There are many different types of roof vents available and there is some disagreement in roof experts over the best designs and use of these products.

  • Continuous Soffit Venting - Screens or grills on the underside of the soffits all along the perimeter of the home. This is considered to be the best system for lower (cool) air supply for attic venting. Home inspectors should be cautious that the vents are not blocked at the soffit or by insulation in the attic (baffles can be added to direct air past insulation in the attic and should be between every truss).
  • Soffit Vents - Many older homes either did not have soffit venting or there were only a few vents on each side. This system is not as good as continuous soffit venting but it may not be practical to install full continuous venting in an older system. 
  • Roof Vents - Roof vents are typically placed near the top of the roof. They are commonly square in shape standing only 4-5" above the roof material with a rain cap on them. Roof vents are very common. Roof vents should only be on one side of the roof peak to encourage rising air to exhaust and prevent breezes from only ventilating air from vents on one side of the roof to the other.
  • Continuous Roof Peak Vents - Continuous roof peak vents have become more popular as they place venting slots all along the roof ridges under the roof material caps. As even circulation of air is a goal of roof ventilation, continuous soffit and roof peak vents allow even air flow through the whole attic.
  • Gable Vents - In some homes, vents are in the side walls near the peaks of the roof. These vents work well if there is a breeze horizontally through the attic which will carry warm attic air away. In still conditions, warm air near the edges may exhaust however there could be 'hot spots' in the middle of the roof area further from the gable vents.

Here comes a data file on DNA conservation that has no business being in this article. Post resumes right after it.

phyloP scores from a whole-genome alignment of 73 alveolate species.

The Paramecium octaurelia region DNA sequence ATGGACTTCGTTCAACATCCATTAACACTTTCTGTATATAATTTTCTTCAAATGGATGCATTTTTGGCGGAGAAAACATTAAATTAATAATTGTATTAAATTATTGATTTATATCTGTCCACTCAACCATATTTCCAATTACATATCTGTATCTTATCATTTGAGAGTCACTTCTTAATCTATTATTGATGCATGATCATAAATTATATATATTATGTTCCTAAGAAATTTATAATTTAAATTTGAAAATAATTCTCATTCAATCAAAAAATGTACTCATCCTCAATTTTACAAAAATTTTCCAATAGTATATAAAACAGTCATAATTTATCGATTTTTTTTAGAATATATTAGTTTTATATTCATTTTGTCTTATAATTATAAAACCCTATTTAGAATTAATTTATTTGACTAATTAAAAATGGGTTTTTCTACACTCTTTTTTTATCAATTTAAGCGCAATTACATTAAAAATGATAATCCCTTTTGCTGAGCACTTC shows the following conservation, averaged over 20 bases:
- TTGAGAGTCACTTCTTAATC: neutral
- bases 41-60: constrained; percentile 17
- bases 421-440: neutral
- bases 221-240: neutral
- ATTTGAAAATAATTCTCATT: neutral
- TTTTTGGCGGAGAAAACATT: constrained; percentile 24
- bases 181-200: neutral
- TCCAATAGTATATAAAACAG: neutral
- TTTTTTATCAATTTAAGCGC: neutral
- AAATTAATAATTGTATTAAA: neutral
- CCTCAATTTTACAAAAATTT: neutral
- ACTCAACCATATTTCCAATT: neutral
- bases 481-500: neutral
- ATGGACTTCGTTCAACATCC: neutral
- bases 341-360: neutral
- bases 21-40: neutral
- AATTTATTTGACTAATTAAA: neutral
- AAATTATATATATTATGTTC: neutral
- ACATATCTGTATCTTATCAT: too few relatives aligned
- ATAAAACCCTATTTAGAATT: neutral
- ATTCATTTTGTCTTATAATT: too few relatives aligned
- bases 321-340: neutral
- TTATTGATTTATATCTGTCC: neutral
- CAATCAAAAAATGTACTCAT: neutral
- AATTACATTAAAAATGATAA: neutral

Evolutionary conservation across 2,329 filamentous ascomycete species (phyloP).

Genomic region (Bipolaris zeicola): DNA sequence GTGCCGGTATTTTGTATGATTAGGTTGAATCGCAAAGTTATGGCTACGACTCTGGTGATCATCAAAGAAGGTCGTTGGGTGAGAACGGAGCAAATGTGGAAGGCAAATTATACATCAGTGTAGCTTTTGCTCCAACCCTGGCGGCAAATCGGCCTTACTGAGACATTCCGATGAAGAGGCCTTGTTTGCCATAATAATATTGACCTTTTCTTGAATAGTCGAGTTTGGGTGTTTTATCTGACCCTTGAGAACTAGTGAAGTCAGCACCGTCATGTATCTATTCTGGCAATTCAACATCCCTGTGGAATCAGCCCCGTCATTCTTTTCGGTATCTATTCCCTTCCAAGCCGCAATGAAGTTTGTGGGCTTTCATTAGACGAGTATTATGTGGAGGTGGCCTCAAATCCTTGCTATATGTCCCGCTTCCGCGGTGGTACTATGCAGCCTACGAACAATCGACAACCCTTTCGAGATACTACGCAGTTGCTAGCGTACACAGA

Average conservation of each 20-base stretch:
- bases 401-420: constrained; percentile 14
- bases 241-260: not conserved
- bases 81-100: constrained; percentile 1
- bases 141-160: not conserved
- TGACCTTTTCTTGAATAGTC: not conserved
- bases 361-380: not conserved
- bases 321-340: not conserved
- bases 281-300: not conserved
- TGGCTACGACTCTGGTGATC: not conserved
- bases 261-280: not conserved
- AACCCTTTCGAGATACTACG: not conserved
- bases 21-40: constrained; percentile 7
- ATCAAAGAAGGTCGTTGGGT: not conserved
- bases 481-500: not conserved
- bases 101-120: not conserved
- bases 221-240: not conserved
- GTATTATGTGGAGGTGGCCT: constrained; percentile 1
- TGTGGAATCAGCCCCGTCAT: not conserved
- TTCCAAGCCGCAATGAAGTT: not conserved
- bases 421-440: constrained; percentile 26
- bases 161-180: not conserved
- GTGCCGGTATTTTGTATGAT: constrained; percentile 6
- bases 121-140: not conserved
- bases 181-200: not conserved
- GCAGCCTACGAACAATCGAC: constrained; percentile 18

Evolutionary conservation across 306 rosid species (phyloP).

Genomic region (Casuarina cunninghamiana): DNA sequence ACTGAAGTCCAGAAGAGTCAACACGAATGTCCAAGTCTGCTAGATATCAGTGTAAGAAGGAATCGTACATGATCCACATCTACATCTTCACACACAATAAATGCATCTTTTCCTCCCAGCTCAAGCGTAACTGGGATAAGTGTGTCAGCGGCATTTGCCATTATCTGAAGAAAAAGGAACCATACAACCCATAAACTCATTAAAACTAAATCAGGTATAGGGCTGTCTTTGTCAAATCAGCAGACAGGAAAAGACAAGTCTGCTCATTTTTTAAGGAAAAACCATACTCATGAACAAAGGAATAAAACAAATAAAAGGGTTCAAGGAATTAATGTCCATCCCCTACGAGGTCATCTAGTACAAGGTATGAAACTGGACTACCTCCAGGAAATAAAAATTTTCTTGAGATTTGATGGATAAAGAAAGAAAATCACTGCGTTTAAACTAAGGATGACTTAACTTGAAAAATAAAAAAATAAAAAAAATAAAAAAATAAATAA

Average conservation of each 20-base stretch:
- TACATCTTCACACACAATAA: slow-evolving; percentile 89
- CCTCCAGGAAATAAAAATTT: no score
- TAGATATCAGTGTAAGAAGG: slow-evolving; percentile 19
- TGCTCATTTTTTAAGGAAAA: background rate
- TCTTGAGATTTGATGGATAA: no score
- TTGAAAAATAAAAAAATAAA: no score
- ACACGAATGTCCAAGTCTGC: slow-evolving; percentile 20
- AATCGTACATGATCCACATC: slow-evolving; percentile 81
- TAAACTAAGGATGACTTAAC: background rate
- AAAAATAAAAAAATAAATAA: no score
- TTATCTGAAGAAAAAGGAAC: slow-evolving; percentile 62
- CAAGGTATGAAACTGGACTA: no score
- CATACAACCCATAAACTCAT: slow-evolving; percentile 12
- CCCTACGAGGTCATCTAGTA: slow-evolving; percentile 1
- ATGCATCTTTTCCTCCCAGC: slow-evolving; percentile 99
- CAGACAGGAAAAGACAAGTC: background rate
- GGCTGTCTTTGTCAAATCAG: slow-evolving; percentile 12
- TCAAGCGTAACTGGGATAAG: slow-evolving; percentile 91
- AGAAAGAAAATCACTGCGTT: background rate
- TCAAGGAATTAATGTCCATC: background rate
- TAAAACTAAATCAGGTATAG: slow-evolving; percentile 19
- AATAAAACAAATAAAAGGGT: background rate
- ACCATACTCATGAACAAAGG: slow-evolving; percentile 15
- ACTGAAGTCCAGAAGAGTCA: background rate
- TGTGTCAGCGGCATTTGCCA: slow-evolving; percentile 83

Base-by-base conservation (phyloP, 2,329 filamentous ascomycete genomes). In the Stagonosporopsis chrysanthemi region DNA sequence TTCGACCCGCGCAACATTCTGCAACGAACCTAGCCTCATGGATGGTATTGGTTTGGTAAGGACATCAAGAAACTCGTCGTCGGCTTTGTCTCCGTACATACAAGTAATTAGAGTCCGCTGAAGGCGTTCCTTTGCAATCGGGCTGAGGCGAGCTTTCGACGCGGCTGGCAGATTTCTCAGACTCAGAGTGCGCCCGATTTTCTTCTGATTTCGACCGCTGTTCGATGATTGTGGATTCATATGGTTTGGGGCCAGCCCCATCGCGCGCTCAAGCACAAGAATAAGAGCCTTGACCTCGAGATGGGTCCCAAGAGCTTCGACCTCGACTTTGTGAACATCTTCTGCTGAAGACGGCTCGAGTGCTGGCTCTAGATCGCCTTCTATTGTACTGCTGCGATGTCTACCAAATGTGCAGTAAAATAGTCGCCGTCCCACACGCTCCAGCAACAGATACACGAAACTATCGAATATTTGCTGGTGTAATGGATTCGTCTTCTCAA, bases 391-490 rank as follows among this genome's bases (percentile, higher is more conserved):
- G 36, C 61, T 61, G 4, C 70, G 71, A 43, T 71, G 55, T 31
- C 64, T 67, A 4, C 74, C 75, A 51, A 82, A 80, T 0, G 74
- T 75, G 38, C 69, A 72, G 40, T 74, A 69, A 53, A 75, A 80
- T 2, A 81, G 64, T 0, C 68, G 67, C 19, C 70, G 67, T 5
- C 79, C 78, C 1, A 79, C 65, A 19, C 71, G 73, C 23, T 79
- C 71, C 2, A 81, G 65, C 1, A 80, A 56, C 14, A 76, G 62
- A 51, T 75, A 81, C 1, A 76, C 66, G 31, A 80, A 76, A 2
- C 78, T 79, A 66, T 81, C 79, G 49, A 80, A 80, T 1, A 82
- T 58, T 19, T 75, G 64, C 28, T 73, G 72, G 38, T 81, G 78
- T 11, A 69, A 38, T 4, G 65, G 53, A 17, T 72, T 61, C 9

• Turbine Vents - These are also sometimes called whirlybirds as they spin in the wind and with rising air. Turbine vents are not well liked by many experts as they offer the same ventilation value as a standard roof vent but they have both moving parts that can fail, and they can create a negative pressure in the attic which may draw air from the home through leaks into the attic wasting energy.
  • Power Attic Vents - There are large electric motored air-handler power vents which are very effective at blowing hot air out of the attic. These, like turbine vents, are not well liked by many experts as they create a negative pressure in the attic and can suck household air into the attic wasting energy. These power vents are often controlled by a thermostat for summer heat and may not help with effective winter air circulation.


Vaulted Ceilings

Vaulted ceilings provide a challenge for air circulation and inspection of the attic space. With vaulted ceilings, there is very little gap between the drywall, insulation, and roof sheathing for an air circulation path. Worse yet, as there is no attic space, there is are no attic accesses for inspection meaning home inspectors do not have any way to determine the performance of the roof venting system.

There are methods to provide some ventilation to these spaces and builders should be providing some room for roof ventilation however once these systems are closed up, only signs of failure are visible in home inspections


No Storage in the Attic

Attics should not be used for storage of things for three primary reasons:

  • Fire Risk - The attic does not have any fire resistant materials like drywall to slow a fire. Once a fire starts in an attic space, the entire structure of the home will be on fire very quickly risking occupants lives.
  • Weight - Most buildings since the 1970's have been built with engineered trusses to hold the roof weights. These trusses are designed for a load on the outside of the span and not on the supports inside the span. When the next 200 year snow fall hits your home, the added weight of the snow and belongings in the attic may overwhelm the engineers design for the roof supports.
  • Air Circulation - Boxes and stored items will impede the air circulation that is needed to correctly ventilate the roof area shortening the life span of roof coverings and possibly contributing to condensation, rot, and mould growth.


Final Thoughts

The roof our wooden homes is a key part of the structure and waterproof 'envelope' of the home. Protecting this structure requires good ventilation of the attic and roof space saving the home owner potentially thousands of dollars in premature repairs. Combined with the potential health risks of mould and mildew growth, home owners or buyers should always call a professional home inspector to review their roof performance for the safety and security of their family.


By James Bell - Owner/Operator of Solid State Inspections Inc.